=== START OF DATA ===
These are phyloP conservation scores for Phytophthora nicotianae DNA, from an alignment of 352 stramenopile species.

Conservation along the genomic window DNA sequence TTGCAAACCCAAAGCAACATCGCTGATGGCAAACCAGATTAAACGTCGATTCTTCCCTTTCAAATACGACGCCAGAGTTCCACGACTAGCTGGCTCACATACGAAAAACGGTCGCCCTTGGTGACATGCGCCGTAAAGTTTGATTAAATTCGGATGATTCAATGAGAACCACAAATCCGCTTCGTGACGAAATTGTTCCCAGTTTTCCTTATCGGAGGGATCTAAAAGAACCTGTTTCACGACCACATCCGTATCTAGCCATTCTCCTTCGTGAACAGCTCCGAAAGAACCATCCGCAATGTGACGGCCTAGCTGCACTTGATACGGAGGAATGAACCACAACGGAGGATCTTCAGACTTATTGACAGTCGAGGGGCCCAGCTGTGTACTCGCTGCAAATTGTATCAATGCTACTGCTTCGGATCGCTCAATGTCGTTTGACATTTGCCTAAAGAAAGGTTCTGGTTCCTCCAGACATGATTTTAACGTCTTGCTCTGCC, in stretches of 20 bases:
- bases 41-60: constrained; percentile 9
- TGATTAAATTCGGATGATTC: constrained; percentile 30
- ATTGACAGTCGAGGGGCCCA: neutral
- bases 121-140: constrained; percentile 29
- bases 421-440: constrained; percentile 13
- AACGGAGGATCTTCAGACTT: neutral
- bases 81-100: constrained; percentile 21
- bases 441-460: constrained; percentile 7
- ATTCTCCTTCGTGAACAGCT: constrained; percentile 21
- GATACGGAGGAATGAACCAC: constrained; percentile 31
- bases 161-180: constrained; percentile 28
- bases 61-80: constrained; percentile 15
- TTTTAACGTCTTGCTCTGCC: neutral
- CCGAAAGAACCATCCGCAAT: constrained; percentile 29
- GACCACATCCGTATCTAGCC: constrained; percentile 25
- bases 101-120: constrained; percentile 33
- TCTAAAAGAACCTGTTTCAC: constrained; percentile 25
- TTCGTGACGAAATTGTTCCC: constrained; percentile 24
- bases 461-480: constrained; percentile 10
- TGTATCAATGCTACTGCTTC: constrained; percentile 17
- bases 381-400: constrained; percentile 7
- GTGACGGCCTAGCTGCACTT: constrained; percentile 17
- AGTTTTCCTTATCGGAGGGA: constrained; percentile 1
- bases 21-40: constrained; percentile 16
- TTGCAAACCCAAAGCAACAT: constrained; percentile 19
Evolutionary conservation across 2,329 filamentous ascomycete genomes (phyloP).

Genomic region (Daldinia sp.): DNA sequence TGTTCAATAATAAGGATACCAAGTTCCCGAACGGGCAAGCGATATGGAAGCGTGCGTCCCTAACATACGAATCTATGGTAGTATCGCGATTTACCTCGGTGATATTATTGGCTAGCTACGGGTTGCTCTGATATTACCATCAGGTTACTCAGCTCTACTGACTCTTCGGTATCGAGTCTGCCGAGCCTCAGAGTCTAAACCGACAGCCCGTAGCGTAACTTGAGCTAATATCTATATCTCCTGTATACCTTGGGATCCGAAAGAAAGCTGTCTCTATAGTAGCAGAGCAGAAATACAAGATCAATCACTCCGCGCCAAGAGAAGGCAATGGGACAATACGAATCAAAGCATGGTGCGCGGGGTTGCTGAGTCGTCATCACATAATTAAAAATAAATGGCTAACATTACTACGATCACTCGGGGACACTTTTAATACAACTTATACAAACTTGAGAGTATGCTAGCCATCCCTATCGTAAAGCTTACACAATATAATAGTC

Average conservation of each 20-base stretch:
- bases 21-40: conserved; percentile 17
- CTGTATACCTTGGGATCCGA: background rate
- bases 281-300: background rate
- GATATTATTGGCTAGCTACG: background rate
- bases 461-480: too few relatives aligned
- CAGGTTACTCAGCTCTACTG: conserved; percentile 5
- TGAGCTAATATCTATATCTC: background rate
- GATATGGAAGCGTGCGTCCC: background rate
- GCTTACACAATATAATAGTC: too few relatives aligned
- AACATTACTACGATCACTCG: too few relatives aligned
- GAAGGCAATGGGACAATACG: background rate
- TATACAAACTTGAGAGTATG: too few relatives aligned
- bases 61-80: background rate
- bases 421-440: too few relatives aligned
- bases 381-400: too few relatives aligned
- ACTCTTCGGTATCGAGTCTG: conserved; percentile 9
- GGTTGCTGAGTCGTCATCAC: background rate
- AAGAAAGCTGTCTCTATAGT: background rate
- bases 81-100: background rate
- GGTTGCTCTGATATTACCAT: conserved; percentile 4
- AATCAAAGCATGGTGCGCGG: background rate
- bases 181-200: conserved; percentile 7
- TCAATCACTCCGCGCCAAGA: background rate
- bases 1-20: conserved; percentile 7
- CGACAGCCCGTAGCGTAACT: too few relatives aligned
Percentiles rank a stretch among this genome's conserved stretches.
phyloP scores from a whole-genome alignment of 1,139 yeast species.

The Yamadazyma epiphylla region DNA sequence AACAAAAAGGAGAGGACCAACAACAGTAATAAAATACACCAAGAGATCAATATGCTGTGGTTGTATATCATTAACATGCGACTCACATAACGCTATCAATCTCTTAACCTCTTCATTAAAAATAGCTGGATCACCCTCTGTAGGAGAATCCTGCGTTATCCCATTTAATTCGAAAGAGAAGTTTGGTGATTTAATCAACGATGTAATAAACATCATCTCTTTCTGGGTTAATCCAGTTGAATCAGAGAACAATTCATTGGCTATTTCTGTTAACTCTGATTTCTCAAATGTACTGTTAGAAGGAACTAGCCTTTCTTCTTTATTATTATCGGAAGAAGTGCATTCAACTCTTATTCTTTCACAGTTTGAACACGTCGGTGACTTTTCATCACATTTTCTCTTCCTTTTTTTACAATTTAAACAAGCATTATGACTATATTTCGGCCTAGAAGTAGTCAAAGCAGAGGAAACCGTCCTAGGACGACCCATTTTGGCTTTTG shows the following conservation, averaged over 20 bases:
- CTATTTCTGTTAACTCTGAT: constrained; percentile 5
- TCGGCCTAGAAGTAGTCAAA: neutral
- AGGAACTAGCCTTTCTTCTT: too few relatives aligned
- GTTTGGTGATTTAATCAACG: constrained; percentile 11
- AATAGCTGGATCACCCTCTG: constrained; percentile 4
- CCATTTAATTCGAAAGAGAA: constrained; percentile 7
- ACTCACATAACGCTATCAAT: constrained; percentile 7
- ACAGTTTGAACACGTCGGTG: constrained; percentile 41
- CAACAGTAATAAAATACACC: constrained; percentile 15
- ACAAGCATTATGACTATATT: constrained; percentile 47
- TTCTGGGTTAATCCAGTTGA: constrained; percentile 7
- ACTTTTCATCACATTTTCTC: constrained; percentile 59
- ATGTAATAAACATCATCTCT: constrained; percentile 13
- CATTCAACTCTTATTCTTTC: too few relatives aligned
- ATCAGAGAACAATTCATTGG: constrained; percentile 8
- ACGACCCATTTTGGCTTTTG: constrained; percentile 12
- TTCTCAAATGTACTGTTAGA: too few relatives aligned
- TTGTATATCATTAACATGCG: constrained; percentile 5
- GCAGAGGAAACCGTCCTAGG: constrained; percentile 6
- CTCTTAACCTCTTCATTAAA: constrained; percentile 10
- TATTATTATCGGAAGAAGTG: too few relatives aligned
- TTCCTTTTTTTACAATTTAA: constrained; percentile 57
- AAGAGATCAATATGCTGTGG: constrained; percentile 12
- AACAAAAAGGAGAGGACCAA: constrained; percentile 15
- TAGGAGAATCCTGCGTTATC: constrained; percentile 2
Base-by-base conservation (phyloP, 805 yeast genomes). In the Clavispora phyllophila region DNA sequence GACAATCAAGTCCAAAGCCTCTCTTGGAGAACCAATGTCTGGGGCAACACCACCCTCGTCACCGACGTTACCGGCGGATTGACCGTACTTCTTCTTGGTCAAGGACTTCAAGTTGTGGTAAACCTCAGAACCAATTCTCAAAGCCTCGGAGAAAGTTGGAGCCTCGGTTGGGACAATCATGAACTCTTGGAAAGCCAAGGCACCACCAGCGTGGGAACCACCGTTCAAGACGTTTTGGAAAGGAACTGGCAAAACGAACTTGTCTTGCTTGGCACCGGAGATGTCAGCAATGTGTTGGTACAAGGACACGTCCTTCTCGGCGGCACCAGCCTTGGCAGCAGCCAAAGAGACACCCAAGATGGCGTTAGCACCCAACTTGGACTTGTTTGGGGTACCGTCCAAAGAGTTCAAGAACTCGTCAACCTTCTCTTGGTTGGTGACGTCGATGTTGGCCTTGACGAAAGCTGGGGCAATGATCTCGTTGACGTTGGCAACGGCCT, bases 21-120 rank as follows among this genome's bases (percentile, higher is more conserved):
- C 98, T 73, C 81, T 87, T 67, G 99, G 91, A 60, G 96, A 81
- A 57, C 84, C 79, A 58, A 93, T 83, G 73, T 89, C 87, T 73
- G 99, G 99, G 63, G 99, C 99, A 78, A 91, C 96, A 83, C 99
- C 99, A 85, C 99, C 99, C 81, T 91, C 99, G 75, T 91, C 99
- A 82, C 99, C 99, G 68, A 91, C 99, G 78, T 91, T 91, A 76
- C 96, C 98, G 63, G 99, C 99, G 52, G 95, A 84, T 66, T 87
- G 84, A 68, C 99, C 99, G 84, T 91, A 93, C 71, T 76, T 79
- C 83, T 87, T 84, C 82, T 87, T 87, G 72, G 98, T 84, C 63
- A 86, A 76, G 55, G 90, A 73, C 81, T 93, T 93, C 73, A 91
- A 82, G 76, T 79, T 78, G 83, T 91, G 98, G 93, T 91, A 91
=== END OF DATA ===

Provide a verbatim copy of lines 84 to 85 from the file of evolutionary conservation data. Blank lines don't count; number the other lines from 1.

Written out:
Base-by-base conservation (phyloP, 805 yeast genomes). In the Clavispora phyllophila region DNA sequence GACAATCAAGTCCAAAGCCTCTCTTGGAGAACCAATGTCTGGGGCAACACCACCCTCGTCACCGACGTTACCGGCGGATTGACCGTACTTCTTCTTGGTCAAGGACTTCAAGTTGTGGTAAACCTCAGAACCAATTCTCAAAGCCTCGGAGAAAGTTGGAGCCTCGGTTGGGACAATCATGAACTCTTGGAAAGCCAAGGCACCACCAGCGTGGGAACCACCGTTCAAGACGTTTTGGAAAGGAACTGGCAAAACGAACTTGTCTTGCTTGGCACCGGAGATGTCAGCAATGTGTTGGTACAAGGACACGTCCTTCTCGGCGGCACCAGCCTTGGCAGCAGCCAAAGAGACACCCAAGATGGCGTTAGCACCCAACTTGGACTTGTTTGGGGTACCGTCCAAAGAGTTCAAGAACTCGTCAACCTTCTCTTGGTTGGTGACGTCGATGTTGGCCTTGACGAAAGCTGGGGCAATGATCTCGTTGACGTTGGCAACGGCCT, bases 21-120 rank as follows among this genome's bases (percentile, higher is more conserved):
- C 98, T 73, C 81, T 87, T 67, G 99, G 91, A 60, G 96, A 81